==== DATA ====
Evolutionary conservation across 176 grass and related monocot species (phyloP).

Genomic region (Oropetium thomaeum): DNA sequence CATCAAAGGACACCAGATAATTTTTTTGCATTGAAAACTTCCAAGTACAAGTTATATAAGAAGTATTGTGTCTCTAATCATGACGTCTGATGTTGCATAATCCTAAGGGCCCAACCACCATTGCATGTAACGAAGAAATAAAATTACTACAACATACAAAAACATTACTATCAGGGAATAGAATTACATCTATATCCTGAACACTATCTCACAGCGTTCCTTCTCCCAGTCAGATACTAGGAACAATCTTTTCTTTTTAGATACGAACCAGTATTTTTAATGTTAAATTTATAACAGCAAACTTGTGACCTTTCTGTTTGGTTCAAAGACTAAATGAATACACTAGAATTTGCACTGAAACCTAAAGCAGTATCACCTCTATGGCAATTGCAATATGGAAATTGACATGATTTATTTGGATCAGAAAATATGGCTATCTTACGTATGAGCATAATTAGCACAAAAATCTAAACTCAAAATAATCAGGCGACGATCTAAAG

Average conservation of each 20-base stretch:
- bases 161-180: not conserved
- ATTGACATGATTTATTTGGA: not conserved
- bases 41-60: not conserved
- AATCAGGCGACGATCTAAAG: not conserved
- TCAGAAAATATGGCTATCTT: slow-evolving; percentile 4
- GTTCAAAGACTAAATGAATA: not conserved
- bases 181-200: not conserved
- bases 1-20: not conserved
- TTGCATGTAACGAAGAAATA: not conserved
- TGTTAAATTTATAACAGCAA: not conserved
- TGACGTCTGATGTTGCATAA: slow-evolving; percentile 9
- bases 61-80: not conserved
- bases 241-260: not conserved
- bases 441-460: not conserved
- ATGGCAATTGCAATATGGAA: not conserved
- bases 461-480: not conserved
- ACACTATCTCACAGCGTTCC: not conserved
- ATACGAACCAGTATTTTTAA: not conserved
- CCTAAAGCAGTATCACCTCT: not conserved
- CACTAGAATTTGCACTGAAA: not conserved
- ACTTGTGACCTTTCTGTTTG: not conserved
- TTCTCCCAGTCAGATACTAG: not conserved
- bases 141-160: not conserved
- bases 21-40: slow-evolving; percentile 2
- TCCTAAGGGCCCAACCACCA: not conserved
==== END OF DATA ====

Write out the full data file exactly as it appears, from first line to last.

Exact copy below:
Evolutionary conservation across 176 grass and related monocot species (phyloP).

Genomic region (Oropetium thomaeum): DNA sequence CATCAAAGGACACCAGATAATTTTTTTGCATTGAAAACTTCCAAGTACAAGTTATATAAGAAGTATTGTGTCTCTAATCATGACGTCTGATGTTGCATAATCCTAAGGGCCCAACCACCATTGCATGTAACGAAGAAATAAAATTACTACAACATACAAAAACATTACTATCAGGGAATAGAATTACATCTATATCCTGAACACTATCTCACAGCGTTCCTTCTCCCAGTCAGATACTAGGAACAATCTTTTCTTTTTAGATACGAACCAGTATTTTTAATGTTAAATTTATAACAGCAAACTTGTGACCTTTCTGTTTGGTTCAAAGACTAAATGAATACACTAGAATTTGCACTGAAACCTAAAGCAGTATCACCTCTATGGCAATTGCAATATGGAAATTGACATGATTTATTTGGATCAGAAAATATGGCTATCTTACGTATGAGCATAATTAGCACAAAAATCTAAACTCAAAATAATCAGGCGACGATCTAAAG

Average conservation of each 20-base stretch:
- bases 161-180: not conserved
- ATTGACATGATTTATTTGGA: not conserved
- bases 41-60: not conserved
- AATCAGGCGACGATCTAAAG: not conserved
- TCAGAAAATATGGCTATCTT: slow-evolving; percentile 4
- GTTCAAAGACTAAATGAATA: not conserved
- bases 181-200: not conserved
- bases 1-20: not conserved
- TTGCATGTAACGAAGAAATA: not conserved
- TGTTAAATTTATAACAGCAA: not conserved
- TGACGTCTGATGTTGCATAA: slow-evolving; percentile 9
- bases 61-80: not conserved
- bases 241-260: not conserved
- bases 441-460: not conserved
- ATGGCAATTGCAATATGGAA: not conserved
- bases 461-480: not conserved
- ACACTATCTCACAGCGTTCC: not conserved
- ATACGAACCAGTATTTTTAA: not conserved
- CCTAAAGCAGTATCACCTCT: not conserved
- CACTAGAATTTGCACTGAAA: not conserved
- ACTTGTGACCTTTCTGTTTG: not conserved
- TTCTCCCAGTCAGATACTAG: not conserved
- bases 141-160: not conserved
- bases 21-40: slow-evolving; percentile 2
- TCCTAAGGGCCCAACCACCA: not conserved